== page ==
Integrating FreeRADIUS authentication and eDirectory

  • 3557425
  • 29-Jun-2007
  • 03-Jul-2012


freeRadius 1.0.2
All version of eDirectory / DS


Integrating FreeRADIUS and eDirectory


Set up eDirectory to allow authentication requests from FreeRADIUS. This is done by extending the schema, or by doing the following (but not both) :
  1. Locate the "LDAP Group" object for the server that will authenticate the users.
  2. View the properties.
  3. Click on the "Attribute Mappings" tab.
  4. Click the "Add" button.
  5. Add an "NDS Attribute" of "RADIUS:Enable Dial Access".
  6. In the "Primary LDAP Attribute" box, enter "dialupAccess".
  7. Click the "OK" button.
  8. Refresh NLDAP by unloading and reloading NLDAP at the servers console.

Note : If FreeRADIUS will be using an anonymous bind (no identity specified in FreeRADIUS configuration file), the public pseudo user must be given rights to the "RADIUS:Enable Dial Access" attribute. If this attribute is not returned to FreeRADIUS because the public user does not have rights, no user will authenticate. RADIUS:Profile objects in eDirectory will have an objectClass attribute of "radiusprofile", and that can easily get in the way of some profile attributes on user accounts. You can change what information is returned on the "LDAP Group" object's "Attribute Mappings" tab.

Set up FreeRADIUS to send authentication requests to eDirectory :

  1. Copy the /etc/raddb/radiusd.conf to another location so that a backup is present.
  2. Open the /etc/raddb/radiusd.conf file.
  3. Locate the modules section by searching for the line "modules {".
  4. In that section, locate the ldap section (search for ldap).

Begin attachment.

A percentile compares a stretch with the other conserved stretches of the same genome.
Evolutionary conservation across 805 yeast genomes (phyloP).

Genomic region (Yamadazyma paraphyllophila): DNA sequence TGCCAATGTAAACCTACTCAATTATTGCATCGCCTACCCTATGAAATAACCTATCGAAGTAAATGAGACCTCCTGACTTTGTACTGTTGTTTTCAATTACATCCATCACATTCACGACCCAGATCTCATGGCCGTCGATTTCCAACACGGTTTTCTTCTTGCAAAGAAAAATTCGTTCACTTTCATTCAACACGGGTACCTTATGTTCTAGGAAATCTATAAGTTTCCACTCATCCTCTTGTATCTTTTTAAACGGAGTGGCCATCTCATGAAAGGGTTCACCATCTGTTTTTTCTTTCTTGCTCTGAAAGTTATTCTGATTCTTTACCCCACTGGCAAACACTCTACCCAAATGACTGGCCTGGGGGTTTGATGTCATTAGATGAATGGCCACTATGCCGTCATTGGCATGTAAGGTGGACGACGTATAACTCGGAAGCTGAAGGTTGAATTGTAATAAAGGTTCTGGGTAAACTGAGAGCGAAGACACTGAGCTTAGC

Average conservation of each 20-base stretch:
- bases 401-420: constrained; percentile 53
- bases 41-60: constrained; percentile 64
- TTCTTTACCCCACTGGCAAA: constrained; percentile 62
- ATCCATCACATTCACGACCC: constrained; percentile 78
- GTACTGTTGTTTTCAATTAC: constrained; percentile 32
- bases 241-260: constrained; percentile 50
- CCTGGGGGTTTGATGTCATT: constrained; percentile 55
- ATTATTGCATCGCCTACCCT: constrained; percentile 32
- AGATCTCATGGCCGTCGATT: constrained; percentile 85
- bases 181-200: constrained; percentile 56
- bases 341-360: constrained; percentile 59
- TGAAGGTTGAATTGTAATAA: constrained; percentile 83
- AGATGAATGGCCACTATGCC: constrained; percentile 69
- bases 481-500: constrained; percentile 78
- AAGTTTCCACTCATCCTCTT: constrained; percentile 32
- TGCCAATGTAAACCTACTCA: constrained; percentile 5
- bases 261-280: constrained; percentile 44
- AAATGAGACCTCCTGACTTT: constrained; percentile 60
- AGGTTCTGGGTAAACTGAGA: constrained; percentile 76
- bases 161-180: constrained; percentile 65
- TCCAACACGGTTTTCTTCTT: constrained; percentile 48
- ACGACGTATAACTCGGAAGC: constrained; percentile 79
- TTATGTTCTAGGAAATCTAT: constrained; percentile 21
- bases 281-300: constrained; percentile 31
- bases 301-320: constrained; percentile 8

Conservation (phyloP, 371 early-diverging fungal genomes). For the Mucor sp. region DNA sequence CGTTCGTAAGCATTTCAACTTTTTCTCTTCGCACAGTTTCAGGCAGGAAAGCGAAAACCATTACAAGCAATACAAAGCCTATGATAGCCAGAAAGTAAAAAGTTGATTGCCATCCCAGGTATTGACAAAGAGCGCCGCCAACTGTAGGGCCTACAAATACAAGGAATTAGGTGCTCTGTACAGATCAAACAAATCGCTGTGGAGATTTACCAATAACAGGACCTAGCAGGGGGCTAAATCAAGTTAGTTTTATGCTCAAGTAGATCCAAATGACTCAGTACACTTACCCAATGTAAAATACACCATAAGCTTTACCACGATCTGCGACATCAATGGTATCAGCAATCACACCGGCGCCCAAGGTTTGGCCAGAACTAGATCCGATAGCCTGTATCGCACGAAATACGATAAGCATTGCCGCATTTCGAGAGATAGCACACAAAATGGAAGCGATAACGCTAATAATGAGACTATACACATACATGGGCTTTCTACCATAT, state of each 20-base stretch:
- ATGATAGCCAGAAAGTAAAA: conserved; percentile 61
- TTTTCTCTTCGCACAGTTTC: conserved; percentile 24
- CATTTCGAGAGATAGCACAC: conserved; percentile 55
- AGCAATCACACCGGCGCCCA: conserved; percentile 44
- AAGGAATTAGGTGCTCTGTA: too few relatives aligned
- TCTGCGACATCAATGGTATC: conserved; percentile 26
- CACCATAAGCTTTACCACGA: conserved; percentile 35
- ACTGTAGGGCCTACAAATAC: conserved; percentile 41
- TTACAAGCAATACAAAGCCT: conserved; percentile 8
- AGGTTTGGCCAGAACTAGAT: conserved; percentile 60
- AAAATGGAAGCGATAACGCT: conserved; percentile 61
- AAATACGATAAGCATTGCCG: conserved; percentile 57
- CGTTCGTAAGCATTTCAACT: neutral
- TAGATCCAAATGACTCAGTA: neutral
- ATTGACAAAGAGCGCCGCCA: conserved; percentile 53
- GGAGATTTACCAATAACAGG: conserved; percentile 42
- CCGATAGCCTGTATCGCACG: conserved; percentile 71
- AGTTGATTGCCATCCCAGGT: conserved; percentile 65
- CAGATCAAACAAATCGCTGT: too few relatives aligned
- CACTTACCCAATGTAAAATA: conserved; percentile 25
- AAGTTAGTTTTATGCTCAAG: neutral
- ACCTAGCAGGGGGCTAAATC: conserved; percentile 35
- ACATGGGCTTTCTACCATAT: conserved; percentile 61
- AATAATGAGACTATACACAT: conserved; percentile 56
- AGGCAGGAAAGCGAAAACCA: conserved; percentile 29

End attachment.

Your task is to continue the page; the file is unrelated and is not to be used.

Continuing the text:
5. Change the "server" setting to point to the eDirectory LDAP server that was previously configured.
  6. If anonymous binds are not allowed, change the "identity" and"password" settings for an appropriate eDirectory account (one with rights to "dialupAccess" or "RADIUS:Enable Dial Access"), and remove the pound sign in front of them.
  7. Change the "basedn" setting to point to the top organization in the tree (e.g. "o=novell").
  8. If TLS/SSL is a requirement on the server, add a "port = 636" line to the ldap section, and a "tls_mode = yes". These two configuration directives are not listed by default, but allow you to force SSL on the LDAP connection from the start.
  9. "default_profile" and "profile_attributes" are optional settings for obtaining profile information from the LDAP server.
  10. Locate the authorize section start by searching for the line"authorize {".
  11. In that section, un-comment the line for "ldap".
  12. Locate the authenticate section start by searching for the line"authenticate {".
  13. That section also has a "unix" option. Comment this out.
  14. A few lines below that, it will have three lines for an"Auth-Type LDAP" subsection - un-comment those lines.
  15. Save and close the file.
  16. Open the /etc/raddb/users file.
  17. Locate the line setting for "DEFAULT Auth-Type = System".
  18. Change the setting from "System" to "LDAP".
  19. Comment out the "Fall-Through = 1" line immediately below that.
  20. Restart FreeRADIUS (SUSE Linux uses the command"/etc/init.d/radiusd restart")

Note : Some LDAP settings might require other adjustments :

  • If TLS is required when using LDAP, set the "start_tls" option to "yes".
  • If anonymous binds are restricted, set the "identity" and"password" settings in the radiusd.conf file to an appropriate user that has rights to the "RADIUS:Enable Dial Access" attribute.

It is suggested that a sample configuration check is made by running radtest, e.g. for user "joe" and password "average" :

radtest joe average localhost 0 testing123

This will demonstrate whether FreeRADIUS is operational, or if debugging needs to occur.

Additional Information

If responses are not what is expected, see the TID for Debugging FreeRADIUS .

Formerly known as TID# 10098726